Hundreds of migrant caravan members found to have US criminal histories: DHS files

Hundreds of illegal immigrants attempting to cross the southern border as part of massive migrant caravans were found to have criminal histories in the U.S., according to newly obtained Department of Homeland Security documents.

The DHS files were provided to House Oversight Committee Republicans in May and included internal data showing more than 1,000 migrants traveling as part of caravans to the border within the past nine months had “U.S. criminal histories” and hundreds had “U.S. criminal convictions.”


The files detailed one migrant caravan of nearly 8,000 individuals that started toward the border in October 2018 and arrived south of California by December. According to U.S. Immigration and Customs Enforcement (ICE), 660 of them had U.S. criminal convictions—with 40 convicted of assault or aggravated assault with a deadly weapon, and three convicted of murder.

In January 2019, U.S. Customs and Border Protection (CBP) tracked another caravan that left Honduras with more than 3,300 migrants. ICE’s Homeland Security Investigations (HSI) team identified that 860 of those individuals had U.S. criminal histories, including more than 20 convicted of assault or aggravated assault with a deadly weapon, nearly 30 convicted of sexual offenses, two convicted of violence against law enforcement, and one convicted of attempted murder.

The documents, provided to House Oversight Republicans, also revealed that CBP is currently monitoring another “movement of several groups ranging in size from 1,000 to 4,000” in the Mexican states of Chiapas and Veracruz, but did not specify how many of those migrants are believed to have criminal records.

In a letter to DHS Acting Secretary Kevin McAleenan on Thursday, committee Ranking Member Jim Jordan, R-Ohio, requested further information about caravan members with criminal backgrounds to “assist” in their “oversight of the crisis at the southern border and better understand the threat posed by large caravans.”

Jordan requested arrest warrants, court documents and other materials detailing the criminal histories of the migrants in the January 2019 and October 2018 caravan; an update of CBP’s monitoring of the caravan movement in Mexican states; and summaries of ICE HSI materials by July 5.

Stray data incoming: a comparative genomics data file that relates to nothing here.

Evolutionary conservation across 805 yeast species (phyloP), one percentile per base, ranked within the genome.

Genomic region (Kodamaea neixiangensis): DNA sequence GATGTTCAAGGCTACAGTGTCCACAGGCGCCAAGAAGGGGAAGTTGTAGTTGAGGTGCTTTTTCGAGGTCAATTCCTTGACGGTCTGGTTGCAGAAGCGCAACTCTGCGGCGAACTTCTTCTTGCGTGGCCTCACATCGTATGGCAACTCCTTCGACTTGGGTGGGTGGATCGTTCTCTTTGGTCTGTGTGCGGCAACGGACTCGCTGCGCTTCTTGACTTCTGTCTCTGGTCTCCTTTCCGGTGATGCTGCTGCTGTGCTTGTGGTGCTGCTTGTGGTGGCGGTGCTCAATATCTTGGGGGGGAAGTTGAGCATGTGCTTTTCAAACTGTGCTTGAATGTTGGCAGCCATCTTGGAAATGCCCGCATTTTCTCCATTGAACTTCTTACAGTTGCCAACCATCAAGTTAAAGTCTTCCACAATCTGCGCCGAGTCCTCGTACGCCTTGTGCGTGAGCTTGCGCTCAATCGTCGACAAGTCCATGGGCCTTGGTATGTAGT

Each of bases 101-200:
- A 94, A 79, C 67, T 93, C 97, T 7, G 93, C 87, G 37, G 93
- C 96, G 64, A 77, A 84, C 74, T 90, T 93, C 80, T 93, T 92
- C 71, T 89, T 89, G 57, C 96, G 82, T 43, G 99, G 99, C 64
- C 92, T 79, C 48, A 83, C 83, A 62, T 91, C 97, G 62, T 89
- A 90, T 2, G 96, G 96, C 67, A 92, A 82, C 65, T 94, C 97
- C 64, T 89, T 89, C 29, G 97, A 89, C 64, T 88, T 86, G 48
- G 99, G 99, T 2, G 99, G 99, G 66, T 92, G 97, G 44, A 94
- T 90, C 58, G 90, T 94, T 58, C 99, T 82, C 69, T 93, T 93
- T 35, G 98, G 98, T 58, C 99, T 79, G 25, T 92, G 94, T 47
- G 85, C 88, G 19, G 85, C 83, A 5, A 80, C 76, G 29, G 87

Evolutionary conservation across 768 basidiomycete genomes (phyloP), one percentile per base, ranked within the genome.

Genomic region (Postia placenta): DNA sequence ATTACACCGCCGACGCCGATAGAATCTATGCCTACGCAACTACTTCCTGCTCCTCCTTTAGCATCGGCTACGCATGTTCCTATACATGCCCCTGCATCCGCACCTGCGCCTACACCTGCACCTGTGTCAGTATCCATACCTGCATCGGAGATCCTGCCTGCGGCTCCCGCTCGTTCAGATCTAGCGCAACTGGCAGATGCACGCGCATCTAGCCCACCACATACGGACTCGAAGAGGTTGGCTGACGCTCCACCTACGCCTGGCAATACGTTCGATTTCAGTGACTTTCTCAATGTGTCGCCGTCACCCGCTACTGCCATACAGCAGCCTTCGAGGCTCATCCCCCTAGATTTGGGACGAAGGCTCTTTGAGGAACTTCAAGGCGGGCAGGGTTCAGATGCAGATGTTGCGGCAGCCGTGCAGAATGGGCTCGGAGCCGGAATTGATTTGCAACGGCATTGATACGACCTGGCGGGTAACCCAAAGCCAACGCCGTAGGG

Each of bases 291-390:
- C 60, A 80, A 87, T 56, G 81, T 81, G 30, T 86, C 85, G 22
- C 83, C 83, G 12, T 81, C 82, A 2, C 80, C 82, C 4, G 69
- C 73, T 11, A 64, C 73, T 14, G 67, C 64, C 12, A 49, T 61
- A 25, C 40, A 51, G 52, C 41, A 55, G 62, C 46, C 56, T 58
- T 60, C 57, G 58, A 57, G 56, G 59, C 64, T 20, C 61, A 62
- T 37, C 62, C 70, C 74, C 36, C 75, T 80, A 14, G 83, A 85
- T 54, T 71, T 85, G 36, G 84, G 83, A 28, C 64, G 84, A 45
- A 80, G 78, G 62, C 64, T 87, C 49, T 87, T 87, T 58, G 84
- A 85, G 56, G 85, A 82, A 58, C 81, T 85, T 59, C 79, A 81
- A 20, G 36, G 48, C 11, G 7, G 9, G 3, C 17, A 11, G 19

In his letter, Jordan referred to President Trump’s decision in February to declare a national emergency and referred to his comments that the “southern border is a major entry point for criminals, gang members, and illicit narcotics” threatening “core national security interests.”

The newly revealed DHS information comes amid a stunning surge across the border this year. Last month, the number of migrants apprehended at the southern border skyrocketed to levels not seen in over a decade, with CBP reporting nearly 133,000 arrests in May. The number surpassed 144,000 when counting migrants deemed inadmissible—more than a 30 percent increase from the prior month and double the influx recorded at the beginning of the year. The number was the highest monthly total in more than 13 years, officials said.

“We are in a full-blown emergency,” Acting CBP Commissioner John Sanders said earlier this month. In April, authorities recorded 99,304 arrests.


McAleenan, in testimony before the Senate Judiciary Committee last week, also warned that 90 percent of asylum seekers skip their hearings after being released into the U.S.

The continued crisis at the border comes as Trump has sought to extend and shore up the border wall, declaring a national emergency in a bid to divert billions toward construction -- an effort being challenged in the courts.

Meanwhile, the Trump administration announced that it had reached a deal with Mexico to drop threatened tariffs on Mexican imports in exchange for Mexico increasing efforts to limit U.S.-bound migration flows from Central America.

Through the agreement, the U.S. is slated to extend its policy of returning asylum applicants to Mexico while their claims are processed. The U.S. also committed to accelerating asylum claims while Mexico said it will “offer jobs, healthcare, and education according to its principles.”

The deal also stated that Mexico will take “decisive action” to dismantle smuggling and trafficking operations, while both countries will increase cooperation to protect the border.

Fox News' Adam Shaw contributed to this report.